These and other issues are discussed  in more detail in Understanding Connecticut’s Freedom of Information Act, by Mark J. Sommaruga, Esq.  For a copy of this book, please click here.

Please note: this post is adapted from an article written by the author for the March 2019 edition of the CABE Journal.  

Read Full Article
  • Show original
  • .
  • Share
  • .
  • Favorite
  • .
  • Email
  • .
  • Add Tags 

As you are aware from our prior posts, the General Assembly’s Education Committee has been quite busy during the 2019 legislative session.  Racing ahead of its deadline, the Committee has approved a final set of bills at its March 29, 2019 meeting (along with follow up meetings on April 8 and 15, 2019).  As you may guess, the topic of “regionalization” (or “shared services”) was the biggest attention grabber.  The following is a brief summary of the bills that the Committee voted favorably on and advanced out of committee at this meeting (and which now await action by the full General Assembly).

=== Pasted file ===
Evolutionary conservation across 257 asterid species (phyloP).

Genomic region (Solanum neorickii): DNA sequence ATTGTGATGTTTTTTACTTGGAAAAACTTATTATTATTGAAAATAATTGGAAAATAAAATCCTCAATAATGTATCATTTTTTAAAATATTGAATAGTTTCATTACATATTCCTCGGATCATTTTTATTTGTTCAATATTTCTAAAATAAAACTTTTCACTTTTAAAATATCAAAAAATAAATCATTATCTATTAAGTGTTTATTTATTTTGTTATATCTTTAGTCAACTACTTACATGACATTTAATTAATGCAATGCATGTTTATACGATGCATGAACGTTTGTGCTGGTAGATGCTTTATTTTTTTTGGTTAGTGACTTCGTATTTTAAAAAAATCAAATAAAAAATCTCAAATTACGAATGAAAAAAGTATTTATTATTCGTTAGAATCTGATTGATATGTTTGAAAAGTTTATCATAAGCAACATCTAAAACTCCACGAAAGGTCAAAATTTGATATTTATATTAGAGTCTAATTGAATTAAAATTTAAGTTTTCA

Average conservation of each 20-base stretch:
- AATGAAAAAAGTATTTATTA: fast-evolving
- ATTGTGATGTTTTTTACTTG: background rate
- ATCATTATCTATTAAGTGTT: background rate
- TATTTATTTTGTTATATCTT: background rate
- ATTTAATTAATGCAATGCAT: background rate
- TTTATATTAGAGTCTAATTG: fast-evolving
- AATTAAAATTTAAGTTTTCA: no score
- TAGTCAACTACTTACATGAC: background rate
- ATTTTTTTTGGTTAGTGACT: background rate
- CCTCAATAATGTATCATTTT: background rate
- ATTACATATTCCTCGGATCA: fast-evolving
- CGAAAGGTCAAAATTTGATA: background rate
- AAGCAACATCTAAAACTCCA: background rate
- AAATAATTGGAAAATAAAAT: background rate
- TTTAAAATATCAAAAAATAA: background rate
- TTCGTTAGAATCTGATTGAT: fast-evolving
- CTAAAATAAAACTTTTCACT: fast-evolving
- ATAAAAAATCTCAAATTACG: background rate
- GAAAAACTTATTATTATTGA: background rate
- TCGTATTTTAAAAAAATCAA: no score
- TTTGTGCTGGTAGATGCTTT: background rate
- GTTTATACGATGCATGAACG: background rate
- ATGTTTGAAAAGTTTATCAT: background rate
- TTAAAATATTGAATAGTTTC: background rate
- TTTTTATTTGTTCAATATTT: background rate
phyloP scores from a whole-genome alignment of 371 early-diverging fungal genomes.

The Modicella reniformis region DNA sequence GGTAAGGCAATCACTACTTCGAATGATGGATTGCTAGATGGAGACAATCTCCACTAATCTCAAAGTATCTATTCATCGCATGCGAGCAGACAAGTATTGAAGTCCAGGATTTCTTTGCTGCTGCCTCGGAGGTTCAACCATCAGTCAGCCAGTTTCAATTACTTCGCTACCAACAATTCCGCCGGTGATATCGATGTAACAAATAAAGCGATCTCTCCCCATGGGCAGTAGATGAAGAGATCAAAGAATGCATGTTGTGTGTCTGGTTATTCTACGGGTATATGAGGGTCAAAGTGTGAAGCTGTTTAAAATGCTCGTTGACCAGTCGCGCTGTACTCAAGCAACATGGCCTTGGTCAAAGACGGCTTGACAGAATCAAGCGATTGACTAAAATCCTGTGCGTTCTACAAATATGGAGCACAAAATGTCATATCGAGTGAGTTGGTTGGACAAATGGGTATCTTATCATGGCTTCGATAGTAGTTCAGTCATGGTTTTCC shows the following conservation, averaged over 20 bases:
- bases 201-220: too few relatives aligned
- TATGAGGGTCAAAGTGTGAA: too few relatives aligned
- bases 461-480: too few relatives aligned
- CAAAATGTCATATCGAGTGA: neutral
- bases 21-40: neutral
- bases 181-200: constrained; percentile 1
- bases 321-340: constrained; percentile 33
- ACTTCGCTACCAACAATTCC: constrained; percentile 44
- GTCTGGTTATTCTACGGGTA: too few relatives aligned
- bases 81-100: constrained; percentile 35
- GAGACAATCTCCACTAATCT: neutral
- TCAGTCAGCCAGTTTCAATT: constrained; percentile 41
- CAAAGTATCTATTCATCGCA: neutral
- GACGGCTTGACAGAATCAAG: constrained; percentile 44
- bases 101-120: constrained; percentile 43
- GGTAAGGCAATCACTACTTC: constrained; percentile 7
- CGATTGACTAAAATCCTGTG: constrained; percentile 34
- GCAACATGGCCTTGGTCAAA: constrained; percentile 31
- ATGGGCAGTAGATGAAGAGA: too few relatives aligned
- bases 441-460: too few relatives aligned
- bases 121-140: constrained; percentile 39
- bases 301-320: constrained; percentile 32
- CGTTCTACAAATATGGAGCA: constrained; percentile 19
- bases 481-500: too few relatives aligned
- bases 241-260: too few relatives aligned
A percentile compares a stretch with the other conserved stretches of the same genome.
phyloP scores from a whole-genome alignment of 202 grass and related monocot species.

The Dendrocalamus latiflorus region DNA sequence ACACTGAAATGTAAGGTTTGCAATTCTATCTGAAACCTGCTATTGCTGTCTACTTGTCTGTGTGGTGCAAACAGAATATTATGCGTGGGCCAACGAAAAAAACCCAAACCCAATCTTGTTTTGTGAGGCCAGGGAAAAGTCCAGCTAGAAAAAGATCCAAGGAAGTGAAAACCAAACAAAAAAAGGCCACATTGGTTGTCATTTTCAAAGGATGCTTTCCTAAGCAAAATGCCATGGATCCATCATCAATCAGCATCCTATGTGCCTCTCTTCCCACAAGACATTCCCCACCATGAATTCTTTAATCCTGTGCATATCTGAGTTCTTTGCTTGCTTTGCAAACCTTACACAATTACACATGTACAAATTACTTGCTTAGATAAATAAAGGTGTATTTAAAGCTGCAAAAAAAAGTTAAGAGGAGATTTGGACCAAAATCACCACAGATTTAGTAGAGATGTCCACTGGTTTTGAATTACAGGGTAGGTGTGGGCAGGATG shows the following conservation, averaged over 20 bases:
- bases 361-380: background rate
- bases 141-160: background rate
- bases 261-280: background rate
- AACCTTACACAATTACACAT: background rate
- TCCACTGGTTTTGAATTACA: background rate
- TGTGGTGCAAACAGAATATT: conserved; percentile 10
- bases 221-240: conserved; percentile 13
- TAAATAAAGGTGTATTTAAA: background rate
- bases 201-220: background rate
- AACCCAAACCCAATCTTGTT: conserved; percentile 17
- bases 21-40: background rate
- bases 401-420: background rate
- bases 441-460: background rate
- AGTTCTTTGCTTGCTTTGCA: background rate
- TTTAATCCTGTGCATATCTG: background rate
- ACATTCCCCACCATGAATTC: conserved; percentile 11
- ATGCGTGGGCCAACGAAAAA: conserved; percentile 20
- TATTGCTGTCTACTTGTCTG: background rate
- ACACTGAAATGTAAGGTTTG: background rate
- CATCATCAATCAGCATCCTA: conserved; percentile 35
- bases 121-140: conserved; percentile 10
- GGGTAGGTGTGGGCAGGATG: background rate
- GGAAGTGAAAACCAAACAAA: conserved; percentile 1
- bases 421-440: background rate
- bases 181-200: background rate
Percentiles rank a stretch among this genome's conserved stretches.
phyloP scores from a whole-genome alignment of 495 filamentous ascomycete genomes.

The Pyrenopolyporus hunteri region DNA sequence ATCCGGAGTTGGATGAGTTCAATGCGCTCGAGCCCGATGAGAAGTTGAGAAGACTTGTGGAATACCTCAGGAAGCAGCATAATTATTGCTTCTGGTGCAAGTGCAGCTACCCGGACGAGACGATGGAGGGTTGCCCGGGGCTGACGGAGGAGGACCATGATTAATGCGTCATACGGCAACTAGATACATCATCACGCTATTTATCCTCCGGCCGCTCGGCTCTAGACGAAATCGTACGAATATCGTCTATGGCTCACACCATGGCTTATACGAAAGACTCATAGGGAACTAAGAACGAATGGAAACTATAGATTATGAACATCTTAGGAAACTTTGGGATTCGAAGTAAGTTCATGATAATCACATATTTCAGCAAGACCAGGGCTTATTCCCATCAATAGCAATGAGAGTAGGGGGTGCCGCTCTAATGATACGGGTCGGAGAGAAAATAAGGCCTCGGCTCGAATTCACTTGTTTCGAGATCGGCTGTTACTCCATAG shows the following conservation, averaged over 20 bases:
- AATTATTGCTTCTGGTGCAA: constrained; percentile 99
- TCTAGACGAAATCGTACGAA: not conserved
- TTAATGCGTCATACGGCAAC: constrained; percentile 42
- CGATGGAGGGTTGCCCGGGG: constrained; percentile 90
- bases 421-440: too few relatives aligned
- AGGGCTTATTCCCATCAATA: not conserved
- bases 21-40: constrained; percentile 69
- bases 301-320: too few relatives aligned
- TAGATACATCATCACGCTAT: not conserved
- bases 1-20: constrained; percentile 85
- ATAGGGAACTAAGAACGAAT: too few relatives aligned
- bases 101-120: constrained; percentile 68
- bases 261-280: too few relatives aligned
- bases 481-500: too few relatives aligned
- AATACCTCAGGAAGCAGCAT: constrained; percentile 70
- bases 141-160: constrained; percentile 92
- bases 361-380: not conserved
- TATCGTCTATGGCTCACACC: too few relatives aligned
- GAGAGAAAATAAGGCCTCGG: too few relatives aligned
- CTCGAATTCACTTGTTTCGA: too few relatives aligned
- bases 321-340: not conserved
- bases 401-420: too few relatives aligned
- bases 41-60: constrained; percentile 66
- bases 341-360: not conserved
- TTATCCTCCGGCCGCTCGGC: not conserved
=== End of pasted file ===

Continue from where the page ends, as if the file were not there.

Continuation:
ALTERNATIVE EDUCATIONAL OPPORTUNITIES: As amended, Senate Bill No. 1023 (“An Act Concerning The Provision Of Alternative Educational Opportunities For Expelled Students By Boards Of Education”) would eliminate the remaining exceptions to the mandate to provide alternative educational opportunities to expelled students (and would even eliminate the ability to make such opportunities contingent upon students meeting certain conditions). As such, any pupil who is expelled shall be offered an alternative educational opportunity, which may be 1) “alternative education”, with an individualized learning plan, if the school district provides such alternative education, or 2) in accordance with standards previously developed by the State Board of Education. In addition, such an opportunity may include placement in an adult education program if the student is at least 18 years of age; any student participating in such an adult education program during a period of expulsion will not be required to “withdraw” from school. In addition, parents and guardians will still have the ability to decline the provision of an alternative educational opportunity for their child.   PLEASE NOTE: a prior provision that would have replaced the State standards with local school district policies was removed from the version of the bill that the Committee approved.